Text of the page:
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J.M. Coetzee: What relationship do I have with my life history? Am I its conscious author, or should I think of myself as simply a voice uttering with as little interference as possible a stream of words welling up from my interior? Arabella Kurtz: One way of thinking about psychoanalysis is to say that it is aimed at setting free the narrative or autobiographical imaginati J.M. Coetzee: What relationship do I have with my life history? Am I its conscious author, or should I think of myself as simply a voice uttering with as little interference as possible a stream of words welling up from my interior? Arabella Kurtz: One way of thinking about psychoanalysis is to say that it is aimed at setting free the narrative or autobiographical imagination. The Good Story is a fascinating dialogue about psychotherapy and the art of storytelling between a writer with a long-standing interest in moral psychology and a psychotherapist with training in literary studies. Coetzee and Kurtz consider psychotherapy and its wider social context from different perspectives, but at the heart of both of their approaches is a concern with narrative. Working alone, the writer is in control of the story he or she tells. The therapist, on the other hand, collaborates with the patient in developing an account of the patient's life and identity that is both meaningful and true. In a meeting of minds that is illuminating and thought-provoking, the authors discuss both individual psychology and the psychology of the group: the school classroom, gangs and the settler nation, in which the brutal deeds of ancestors are accommodated into a national story. Drawing on great writers like Cervantes and Dostoevsky and psychoanalysts like Freud and Melanie Klein, Coetzee and Kurtz explore the human capacity for self-examination, our wish to tell our own life stories and the resistances we encounter along the way.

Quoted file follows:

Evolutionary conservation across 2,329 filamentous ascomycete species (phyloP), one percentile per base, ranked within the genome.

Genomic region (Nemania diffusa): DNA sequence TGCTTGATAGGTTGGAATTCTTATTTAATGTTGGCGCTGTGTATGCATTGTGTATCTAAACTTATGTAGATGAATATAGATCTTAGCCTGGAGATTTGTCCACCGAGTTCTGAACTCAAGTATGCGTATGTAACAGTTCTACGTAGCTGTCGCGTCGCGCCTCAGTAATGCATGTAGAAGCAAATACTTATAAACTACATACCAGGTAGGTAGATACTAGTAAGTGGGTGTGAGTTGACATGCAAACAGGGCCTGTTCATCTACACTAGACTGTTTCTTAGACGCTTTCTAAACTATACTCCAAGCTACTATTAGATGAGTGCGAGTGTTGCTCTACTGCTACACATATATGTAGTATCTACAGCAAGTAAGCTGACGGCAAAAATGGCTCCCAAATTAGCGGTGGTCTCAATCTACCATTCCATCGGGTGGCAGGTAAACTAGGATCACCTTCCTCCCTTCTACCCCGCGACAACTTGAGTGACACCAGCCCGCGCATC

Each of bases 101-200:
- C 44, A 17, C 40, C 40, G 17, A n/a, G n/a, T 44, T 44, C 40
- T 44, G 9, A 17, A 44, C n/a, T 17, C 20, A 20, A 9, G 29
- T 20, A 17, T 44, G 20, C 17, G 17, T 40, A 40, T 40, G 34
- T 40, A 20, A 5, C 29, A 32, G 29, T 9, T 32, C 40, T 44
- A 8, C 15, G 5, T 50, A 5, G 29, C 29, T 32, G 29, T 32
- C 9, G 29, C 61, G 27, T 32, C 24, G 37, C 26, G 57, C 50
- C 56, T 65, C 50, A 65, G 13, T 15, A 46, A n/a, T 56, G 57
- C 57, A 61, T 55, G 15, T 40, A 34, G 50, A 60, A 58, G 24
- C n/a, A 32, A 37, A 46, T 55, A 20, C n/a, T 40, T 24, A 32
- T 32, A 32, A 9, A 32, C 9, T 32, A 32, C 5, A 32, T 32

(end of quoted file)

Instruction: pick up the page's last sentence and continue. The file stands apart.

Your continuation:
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J.M. Coetzee: What relationship do I have with my life history? Am I its conscious author, or should I think of myself as simply a voice uttering with as little interference as possible a stream of words welling up from my interior? Arabella Kurtz: One way of thinking about psychoanalysis is to say that it is aimed at setting free the narrative or autobiographical imaginati J.M. Coetzee: What relationship do I have with my life history? Am I its conscious author, or should I think of myself as simply a voice uttering with as little interference as possible a stream of words welling up from my interior? Arabella Kurtz: One way of thinking about psychoanalysis is to say that it is aimed at setting free the narrative or autobiographical imagination. The Good Story is a fascinating dialogue about psychotherapy and the art of storytelling between a writer with a long-standing interest in moral psychology and a psychotherapist with training in literary studies. Coetzee and Kurtz consider psychotherapy and its wider social context from different perspectives, but at the heart of both of their approaches is a concern with narrative. Working alone, the writer is in control of the story he or she tells. The therapist, on the other hand, collaborates with the patient in developing an account of the patient's life and identity that is both meaningful and true. In a meeting of minds that is illuminating and thought-provoking, the authors discuss both individual psychology and the psychology of the group: the school classroom, gangs and the settler nation, in which the brutal deeds of ancestors are accommodated into a national story. Drawing on great writers like Cervantes and Dostoevsky and psychoanalysts like Freud and Melanie Klein, Coetzee and Kurtz explore the human capacity for self-examination, our wish to tell our own life stories and the resistances we encounter along the way.